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WTO Member States Seek Clarification from India on the Duration of Wheat and Rice Export Bans

Updated: Sep 30, 2023

Rice Export from India

New Delhi, September 28, 2023 — India is under pressure from member countries of the World Trade Organization (WTO), including the United States, Canada, Australia, and Japan, to clarify the duration of its ongoing ban on non-basmati rice exports. Additionally, questions have been raised about the bans on wheat and broken rice exports, as India seeks to secure domestic food supplies and control rising food prices.

The ban on non-basmati rice exports, which was implemented in July 2022, has raised concerns among WTO member states. India's official stance on the ban has been to ensure adequate availability of non-basmati white rice in the domestic market and to mitigate rising prices. However, some member countries, including the United States, Canada, Japan, and Australia, have expressed doubts about India's stated reasons.

In a joint statement submitted to the WTO's Committee of Agriculture (CoA), these countries questioned whether India truly faces a shortage of non-basmati white rice. Media reports have suggested that India currently possesses sufficient rice supplies to meet domestic demand. This inquiry comes as global rice prices have surged to a 15-year high due to India's export ban, affecting nearly half of the world's population that relies on rice as a staple food.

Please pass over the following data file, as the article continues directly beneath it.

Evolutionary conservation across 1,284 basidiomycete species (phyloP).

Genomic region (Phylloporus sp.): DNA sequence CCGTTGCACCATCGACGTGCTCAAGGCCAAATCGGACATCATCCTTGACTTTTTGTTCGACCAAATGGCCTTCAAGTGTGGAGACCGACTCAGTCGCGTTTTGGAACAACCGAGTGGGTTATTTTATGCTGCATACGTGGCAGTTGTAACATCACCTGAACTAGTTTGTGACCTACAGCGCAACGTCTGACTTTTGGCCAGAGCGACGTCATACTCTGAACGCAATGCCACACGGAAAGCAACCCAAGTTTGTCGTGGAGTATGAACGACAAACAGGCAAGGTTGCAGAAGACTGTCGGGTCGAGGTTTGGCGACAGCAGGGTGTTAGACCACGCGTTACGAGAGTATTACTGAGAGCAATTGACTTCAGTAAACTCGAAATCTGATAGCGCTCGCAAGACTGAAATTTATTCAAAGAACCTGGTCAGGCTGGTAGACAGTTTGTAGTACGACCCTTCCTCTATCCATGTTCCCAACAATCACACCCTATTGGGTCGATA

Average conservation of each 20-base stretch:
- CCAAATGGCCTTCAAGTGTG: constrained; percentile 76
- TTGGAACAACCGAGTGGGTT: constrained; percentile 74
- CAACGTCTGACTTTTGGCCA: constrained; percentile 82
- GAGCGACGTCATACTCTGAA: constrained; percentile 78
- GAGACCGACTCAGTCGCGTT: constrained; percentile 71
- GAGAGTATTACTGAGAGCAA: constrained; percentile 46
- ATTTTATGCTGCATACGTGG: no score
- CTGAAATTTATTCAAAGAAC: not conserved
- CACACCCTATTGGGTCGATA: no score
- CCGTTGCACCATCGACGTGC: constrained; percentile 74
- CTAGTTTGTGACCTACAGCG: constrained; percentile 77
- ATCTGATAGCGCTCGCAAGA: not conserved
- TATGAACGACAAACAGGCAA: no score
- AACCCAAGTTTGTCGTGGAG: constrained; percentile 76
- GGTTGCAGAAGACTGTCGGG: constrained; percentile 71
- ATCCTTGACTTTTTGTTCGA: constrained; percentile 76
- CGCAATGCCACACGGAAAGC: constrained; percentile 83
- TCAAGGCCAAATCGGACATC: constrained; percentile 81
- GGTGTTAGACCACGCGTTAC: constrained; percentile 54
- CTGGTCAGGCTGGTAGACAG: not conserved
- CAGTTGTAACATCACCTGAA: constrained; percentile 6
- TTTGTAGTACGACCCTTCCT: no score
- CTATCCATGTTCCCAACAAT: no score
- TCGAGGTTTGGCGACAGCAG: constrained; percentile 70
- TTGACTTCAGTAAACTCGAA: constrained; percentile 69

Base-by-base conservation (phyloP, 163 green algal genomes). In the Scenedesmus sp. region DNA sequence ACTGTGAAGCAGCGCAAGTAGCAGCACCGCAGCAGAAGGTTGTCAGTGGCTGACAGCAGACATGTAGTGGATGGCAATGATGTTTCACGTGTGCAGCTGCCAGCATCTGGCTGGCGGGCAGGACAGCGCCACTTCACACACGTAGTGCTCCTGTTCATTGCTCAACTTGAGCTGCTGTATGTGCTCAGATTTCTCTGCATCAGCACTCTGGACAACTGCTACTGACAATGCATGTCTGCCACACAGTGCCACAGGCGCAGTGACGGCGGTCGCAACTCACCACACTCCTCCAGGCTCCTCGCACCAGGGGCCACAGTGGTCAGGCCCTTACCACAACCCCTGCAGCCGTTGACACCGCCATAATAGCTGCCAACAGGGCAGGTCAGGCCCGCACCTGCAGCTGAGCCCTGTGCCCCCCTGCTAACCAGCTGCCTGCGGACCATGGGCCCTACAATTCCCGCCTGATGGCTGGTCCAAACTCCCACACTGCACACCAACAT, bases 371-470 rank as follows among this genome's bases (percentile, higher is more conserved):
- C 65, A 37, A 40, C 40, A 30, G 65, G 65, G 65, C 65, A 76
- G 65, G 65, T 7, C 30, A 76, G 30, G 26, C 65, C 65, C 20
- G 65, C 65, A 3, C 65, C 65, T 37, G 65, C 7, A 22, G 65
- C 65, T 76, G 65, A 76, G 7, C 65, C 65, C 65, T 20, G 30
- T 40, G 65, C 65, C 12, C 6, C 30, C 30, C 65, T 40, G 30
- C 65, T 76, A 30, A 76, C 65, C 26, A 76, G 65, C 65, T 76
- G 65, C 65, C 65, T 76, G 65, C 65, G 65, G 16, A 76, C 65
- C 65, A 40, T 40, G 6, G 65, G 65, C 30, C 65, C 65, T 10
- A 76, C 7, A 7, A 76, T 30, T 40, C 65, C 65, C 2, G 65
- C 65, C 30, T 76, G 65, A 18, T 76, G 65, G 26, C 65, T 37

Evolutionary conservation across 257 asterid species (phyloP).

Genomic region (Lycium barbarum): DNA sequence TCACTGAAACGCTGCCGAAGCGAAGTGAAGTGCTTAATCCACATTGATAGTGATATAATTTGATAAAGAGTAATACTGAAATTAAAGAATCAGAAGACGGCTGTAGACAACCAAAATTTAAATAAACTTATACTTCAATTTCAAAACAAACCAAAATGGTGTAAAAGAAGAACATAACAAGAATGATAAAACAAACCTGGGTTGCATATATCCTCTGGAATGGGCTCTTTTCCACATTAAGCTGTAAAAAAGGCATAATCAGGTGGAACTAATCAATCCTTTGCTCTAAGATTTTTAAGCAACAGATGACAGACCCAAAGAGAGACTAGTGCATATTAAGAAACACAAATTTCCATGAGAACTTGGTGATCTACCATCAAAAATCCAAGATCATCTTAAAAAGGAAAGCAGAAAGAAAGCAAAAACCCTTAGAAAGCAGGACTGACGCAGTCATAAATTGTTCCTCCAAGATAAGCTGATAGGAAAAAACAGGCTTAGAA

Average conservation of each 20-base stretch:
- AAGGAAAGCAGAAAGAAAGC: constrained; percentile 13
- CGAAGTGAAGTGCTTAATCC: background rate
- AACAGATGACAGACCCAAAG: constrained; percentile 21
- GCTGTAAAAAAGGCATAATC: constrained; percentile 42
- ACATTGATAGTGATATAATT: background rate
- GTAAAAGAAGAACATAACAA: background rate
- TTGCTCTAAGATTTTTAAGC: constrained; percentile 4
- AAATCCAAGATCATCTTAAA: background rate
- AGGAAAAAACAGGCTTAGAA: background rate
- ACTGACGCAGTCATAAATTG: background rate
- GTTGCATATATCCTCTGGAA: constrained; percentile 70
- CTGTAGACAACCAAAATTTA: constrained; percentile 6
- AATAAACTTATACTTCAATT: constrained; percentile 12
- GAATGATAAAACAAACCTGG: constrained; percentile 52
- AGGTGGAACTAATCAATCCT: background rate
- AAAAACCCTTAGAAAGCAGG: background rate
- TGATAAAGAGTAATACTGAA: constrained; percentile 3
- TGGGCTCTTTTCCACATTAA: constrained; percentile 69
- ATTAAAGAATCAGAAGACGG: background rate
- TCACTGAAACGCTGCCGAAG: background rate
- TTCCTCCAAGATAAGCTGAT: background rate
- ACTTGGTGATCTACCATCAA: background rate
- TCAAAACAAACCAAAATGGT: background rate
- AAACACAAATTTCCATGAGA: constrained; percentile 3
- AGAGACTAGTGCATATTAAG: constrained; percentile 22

Meanwhile, the United States, the United Kingdom, the European Union, Canada, Ukraine, and Japan have jointly sought an update from India on the bans regarding wheat and broken rice exports. These countries emphasize the need for transparency in the midst of a global food security crisis.

India's wheat export ban, initiated in May 2022, has been in effect for 16 months, while the ban on broken rice exports was put in place in September 2022. The concerned member states have expressed a desire to understand the intended duration of these measures, especially in light of the prolonged restrictions.

Furthermore, these nations have called on India to ensure that its export restrictions comply with the General Agreement on Tariffs and Trade (GATT) rules and are genuinely temporary in nature. The request for transparency and adherence to international trade agreements underscores the importance of addressing the current food security challenges facing the global community.

India will have an opportunity to respond to these inquiries at the WTO's Committee of Agriculture meeting, which is scheduled for September 27 and 28. The outcome of this meeting will be closely watched as it may have far-reaching implications for international trade, food security, and the global rice market.

As India navigates these international pressures and concerns, it must balance its domestic food security needs with its role as a major player in the global agricultural trade landscape. The world waits to see how India will address these critical questions and concerns at the upcoming WTO meeting.


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